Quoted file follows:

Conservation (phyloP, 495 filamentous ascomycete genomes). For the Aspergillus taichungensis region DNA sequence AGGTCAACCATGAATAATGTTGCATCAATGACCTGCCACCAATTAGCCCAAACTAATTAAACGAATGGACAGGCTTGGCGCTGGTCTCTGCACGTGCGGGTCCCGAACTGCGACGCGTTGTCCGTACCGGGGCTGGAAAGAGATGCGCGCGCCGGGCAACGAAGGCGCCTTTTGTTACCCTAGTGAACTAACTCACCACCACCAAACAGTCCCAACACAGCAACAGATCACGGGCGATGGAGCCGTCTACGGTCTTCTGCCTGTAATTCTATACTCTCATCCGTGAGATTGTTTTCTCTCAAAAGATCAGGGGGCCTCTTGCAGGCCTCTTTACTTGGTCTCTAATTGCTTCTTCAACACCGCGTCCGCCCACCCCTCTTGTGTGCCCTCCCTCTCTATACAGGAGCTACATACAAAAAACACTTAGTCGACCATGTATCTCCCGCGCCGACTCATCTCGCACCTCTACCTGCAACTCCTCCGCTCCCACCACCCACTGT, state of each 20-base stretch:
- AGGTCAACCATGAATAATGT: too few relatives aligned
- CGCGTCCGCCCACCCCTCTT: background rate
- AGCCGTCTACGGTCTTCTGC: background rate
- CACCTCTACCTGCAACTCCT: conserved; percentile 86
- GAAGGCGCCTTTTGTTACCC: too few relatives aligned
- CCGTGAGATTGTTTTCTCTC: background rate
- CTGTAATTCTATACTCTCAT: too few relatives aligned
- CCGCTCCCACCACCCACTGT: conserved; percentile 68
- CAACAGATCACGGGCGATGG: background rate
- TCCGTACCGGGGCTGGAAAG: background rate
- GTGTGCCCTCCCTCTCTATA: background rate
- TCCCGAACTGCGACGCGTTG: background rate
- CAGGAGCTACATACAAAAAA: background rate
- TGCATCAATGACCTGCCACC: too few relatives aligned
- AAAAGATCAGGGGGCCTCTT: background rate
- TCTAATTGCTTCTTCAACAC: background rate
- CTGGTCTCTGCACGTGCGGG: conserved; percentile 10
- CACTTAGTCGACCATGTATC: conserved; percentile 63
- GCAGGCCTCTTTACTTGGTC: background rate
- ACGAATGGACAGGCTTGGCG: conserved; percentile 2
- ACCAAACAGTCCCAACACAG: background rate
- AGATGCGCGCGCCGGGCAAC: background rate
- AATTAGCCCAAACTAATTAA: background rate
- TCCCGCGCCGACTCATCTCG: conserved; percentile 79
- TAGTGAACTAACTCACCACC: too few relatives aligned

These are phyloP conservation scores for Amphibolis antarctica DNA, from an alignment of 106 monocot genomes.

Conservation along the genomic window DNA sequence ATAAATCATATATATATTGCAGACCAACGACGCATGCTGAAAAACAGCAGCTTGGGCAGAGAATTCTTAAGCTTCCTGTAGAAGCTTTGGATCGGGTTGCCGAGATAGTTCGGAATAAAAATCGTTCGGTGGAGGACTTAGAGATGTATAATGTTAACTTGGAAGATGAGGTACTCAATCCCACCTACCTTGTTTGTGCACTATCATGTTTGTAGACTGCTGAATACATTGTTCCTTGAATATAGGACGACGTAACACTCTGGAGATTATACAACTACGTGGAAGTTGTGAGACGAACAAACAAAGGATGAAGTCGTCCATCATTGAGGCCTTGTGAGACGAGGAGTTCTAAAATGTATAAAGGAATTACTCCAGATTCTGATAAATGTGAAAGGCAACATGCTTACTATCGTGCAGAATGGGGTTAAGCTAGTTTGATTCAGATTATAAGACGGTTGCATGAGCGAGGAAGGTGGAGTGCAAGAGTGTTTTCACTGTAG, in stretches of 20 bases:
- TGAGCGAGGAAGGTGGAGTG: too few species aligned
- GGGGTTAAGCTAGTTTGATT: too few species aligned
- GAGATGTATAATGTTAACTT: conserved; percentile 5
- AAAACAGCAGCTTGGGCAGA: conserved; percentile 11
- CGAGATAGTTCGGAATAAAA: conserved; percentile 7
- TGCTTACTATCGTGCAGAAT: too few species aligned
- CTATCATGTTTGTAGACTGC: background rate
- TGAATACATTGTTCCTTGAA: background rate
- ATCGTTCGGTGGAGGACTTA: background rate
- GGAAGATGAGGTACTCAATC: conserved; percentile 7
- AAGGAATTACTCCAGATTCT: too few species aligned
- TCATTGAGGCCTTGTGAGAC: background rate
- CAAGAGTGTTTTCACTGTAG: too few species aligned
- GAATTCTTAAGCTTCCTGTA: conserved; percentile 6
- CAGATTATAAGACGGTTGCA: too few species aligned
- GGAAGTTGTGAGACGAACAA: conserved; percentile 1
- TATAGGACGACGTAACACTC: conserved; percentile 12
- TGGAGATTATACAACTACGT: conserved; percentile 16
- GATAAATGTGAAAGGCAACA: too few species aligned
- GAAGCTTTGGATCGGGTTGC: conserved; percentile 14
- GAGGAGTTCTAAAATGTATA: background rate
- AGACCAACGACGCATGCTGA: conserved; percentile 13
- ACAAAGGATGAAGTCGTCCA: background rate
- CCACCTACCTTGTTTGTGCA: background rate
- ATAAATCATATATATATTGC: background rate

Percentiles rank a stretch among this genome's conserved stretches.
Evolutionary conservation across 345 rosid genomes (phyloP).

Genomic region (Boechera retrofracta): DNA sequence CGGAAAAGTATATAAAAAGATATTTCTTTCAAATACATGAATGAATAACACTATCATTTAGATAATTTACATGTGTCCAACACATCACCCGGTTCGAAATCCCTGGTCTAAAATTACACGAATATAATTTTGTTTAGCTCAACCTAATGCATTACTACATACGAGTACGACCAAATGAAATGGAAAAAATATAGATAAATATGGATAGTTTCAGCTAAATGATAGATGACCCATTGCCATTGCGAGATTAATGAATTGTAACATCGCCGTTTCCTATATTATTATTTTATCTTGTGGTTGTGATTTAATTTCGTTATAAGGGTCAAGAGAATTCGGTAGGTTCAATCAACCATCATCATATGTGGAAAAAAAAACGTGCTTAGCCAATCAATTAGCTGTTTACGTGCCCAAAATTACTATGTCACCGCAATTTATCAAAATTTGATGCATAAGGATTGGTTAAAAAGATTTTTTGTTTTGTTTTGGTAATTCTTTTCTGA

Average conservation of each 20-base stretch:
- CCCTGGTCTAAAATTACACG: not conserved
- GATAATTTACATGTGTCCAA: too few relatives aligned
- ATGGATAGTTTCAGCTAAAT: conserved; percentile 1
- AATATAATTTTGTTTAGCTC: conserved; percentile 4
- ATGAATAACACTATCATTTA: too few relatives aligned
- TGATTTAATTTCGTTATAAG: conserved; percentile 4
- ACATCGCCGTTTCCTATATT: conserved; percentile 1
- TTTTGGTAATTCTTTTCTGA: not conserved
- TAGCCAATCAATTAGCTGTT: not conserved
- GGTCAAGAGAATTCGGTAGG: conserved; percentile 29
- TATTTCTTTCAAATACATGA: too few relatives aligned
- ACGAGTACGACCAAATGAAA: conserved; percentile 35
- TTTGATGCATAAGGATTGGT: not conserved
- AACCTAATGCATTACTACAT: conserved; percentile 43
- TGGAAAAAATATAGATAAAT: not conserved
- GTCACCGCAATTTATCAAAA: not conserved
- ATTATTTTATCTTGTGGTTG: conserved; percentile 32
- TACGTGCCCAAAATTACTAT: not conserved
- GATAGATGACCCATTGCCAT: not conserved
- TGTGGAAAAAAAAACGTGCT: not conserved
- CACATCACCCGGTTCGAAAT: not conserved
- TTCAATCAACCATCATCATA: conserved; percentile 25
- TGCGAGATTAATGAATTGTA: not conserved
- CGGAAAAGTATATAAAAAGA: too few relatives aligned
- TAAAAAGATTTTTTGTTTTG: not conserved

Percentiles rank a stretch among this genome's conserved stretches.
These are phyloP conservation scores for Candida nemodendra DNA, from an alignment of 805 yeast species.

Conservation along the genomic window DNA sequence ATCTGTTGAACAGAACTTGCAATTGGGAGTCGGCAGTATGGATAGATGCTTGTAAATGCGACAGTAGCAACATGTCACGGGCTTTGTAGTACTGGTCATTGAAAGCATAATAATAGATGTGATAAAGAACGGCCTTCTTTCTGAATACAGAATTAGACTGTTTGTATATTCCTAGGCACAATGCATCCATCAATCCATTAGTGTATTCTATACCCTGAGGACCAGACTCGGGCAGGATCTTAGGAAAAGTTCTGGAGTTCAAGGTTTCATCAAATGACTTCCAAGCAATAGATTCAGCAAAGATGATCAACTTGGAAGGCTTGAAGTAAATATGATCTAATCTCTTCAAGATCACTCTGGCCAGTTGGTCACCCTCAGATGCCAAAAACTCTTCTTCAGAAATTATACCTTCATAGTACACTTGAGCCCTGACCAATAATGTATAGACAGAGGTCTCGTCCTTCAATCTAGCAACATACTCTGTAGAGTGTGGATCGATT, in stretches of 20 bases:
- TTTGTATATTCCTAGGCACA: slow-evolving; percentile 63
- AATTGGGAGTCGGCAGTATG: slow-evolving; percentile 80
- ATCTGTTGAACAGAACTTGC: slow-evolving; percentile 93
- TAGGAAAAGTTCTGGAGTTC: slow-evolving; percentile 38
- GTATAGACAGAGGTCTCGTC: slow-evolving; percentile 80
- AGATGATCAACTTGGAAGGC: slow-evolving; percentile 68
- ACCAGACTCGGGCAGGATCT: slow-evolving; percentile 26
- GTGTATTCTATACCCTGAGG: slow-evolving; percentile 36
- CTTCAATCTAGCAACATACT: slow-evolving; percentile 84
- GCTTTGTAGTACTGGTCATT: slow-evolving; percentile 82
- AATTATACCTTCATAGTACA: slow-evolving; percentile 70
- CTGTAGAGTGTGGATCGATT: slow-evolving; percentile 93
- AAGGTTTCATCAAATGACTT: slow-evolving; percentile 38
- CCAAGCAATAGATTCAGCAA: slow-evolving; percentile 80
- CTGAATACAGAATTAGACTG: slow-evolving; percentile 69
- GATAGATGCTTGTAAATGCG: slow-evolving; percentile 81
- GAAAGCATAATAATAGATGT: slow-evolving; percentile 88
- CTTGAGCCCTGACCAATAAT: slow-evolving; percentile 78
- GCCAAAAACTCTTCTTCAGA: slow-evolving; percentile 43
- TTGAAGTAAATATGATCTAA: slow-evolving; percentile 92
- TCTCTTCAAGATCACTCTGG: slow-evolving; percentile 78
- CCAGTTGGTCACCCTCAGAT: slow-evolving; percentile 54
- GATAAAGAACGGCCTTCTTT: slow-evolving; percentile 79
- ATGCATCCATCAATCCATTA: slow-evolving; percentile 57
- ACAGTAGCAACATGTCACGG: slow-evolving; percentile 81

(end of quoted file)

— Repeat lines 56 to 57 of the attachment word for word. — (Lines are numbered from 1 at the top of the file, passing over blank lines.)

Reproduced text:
Genomic region (Boechera retrofracta): DNA sequence CGGAAAAGTATATAAAAAGATATTTCTTTCAAATACATGAATGAATAACACTATCATTTAGATAATTTACATGTGTCCAACACATCACCCGGTTCGAAATCCCTGGTCTAAAATTACACGAATATAATTTTGTTTAGCTCAACCTAATGCATTACTACATACGAGTACGACCAAATGAAATGGAAAAAATATAGATAAATATGGATAGTTTCAGCTAAATGATAGATGACCCATTGCCATTGCGAGATTAATGAATTGTAACATCGCCGTTTCCTATATTATTATTTTATCTTGTGGTTGTGATTTAATTTCGTTATAAGGGTCAAGAGAATTCGGTAGGTTCAATCAACCATCATCATATGTGGAAAAAAAAACGTGCTTAGCCAATCAATTAGCTGTTTACGTGCCCAAAATTACTATGTCACCGCAATTTATCAAAATTTGATGCATAAGGATTGGTTAAAAAGATTTTTTGTTTTGTTTTGGTAATTCTTTTCTGA

Average conservation of each 20-base stretch: